In a first, FDA allows remote tweaking of cochlear implants

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Tests showed no significant difference between the performance of patients after in-person or remote programming sessions.

The FDA has approved the remote programming of cochlear implants via a telemedicine platform, freeing patients with severe to profound hearing loss from the need to visit specialized centers to get their devices adjusted. 

Traditionally, patients who receive cochlear devices to help their hearing must repeatedly return to the clinic after implantation. At these visits, audiologists adjust the settings of the implant to alter how the patient perceives sounds. The aim is to improve the patient’s ability to understand speech and cope with loud environments by altering how the device stimulates nerves inside the ear.

Now, users of Cochlear Americas’ Nucleus Cochlear Implant System can get their implants changed remotely. Rather than meet in person, the audiologist uses a telemedicine platform to program the implant remotely. This should improve the quality of life of patients with hearing loss. 

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“Being able to have a qualified audiologist program the device via telemedicine from a remote location can greatly reduce the burden to patients and their families, especially those who must travel great distances or need frequent adjustments,” Malvina Eydelman, M.D., director of the FDA’s division of ophthalmic, and ear, nose and throat devices, said in a statement.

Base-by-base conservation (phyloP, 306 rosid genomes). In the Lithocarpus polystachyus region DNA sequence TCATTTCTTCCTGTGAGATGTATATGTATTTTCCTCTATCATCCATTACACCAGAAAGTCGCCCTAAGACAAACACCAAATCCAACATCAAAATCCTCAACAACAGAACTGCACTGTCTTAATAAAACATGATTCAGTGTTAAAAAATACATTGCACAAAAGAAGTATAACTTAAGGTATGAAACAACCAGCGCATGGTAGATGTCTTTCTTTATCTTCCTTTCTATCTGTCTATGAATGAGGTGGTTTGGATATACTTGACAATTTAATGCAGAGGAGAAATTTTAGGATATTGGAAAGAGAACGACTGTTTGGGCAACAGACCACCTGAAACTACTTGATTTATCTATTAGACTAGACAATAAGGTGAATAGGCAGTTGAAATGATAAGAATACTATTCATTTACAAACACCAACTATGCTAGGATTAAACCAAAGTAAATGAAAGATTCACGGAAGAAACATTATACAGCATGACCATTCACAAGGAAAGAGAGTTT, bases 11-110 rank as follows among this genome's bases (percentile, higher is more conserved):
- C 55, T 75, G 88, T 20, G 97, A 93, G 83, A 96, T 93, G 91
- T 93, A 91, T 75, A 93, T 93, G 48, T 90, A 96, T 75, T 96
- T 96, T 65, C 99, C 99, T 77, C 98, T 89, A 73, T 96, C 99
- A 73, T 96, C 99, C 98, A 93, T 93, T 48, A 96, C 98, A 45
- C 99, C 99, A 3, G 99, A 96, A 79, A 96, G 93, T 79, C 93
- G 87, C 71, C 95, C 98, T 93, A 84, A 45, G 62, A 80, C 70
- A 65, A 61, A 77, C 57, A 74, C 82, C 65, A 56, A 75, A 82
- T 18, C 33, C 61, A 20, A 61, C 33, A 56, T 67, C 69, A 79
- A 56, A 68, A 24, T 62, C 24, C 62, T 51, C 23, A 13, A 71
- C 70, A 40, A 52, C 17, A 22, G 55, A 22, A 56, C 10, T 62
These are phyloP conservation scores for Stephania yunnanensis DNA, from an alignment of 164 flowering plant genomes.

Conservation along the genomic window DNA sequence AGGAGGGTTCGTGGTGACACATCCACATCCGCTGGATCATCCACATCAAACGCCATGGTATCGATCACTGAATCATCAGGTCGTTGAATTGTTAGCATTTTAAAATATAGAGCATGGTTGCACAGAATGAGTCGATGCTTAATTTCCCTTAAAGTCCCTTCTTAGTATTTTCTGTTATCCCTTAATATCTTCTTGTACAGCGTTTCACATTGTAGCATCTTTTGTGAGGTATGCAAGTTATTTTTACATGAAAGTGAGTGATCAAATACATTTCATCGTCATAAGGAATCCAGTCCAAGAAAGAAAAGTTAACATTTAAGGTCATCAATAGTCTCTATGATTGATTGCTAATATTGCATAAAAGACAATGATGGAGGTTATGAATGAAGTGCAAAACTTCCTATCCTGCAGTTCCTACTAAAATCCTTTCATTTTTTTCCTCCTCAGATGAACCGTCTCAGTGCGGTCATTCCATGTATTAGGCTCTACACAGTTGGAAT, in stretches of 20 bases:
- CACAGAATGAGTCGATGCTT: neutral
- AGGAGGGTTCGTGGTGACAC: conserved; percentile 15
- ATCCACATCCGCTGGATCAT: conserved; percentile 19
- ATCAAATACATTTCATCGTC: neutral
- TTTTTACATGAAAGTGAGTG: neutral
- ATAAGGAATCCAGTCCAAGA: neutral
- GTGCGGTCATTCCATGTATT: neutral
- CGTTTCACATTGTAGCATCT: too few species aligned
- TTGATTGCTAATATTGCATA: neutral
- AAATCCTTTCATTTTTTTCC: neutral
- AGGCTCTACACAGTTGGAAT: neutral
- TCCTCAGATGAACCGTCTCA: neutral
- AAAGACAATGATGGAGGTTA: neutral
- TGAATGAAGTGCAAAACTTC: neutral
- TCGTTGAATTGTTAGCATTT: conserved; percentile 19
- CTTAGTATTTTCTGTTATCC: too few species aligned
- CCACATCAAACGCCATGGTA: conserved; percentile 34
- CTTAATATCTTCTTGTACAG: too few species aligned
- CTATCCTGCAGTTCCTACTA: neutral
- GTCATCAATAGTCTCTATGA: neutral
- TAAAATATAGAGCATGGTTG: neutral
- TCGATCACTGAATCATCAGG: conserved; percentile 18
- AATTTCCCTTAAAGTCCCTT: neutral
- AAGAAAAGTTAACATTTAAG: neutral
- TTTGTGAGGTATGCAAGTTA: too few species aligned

RELATED: Cochlear scores critical FDA approval for its innovative hearing aid system

Cochlear Americas secured the regulatory clearance through supplementary filings to three of its premarket approvals. The filings drew on data from a clinical trial that enrolled 39 patients aged 12 years or older who had lived with a cochlear implant for at least one year. Each patient underwent one in-person programming session and two remote sessions. The sessions took place about two months apart. Speech perception tests were performed one month after each session.

The perception tests showed no significant difference between the performance of patients after in-person or remote programming sessions, suggesting the telemedicine-enabled approach is as effective as face-to-face visits. Regulatory officials also evaluated hearing self-assessment data from patients and the cybersecurity measures covering remote modifications.

In signing off on the device, the FDA has placed some restrictions on the use of the remote approach; although, in some ways, these are less restrictive than the inclusion/exclusion criteria for the clinical trial. The FDA is limiting use of remote approach to patients who have six months of experience with the implant and are comfortable with the programming process.

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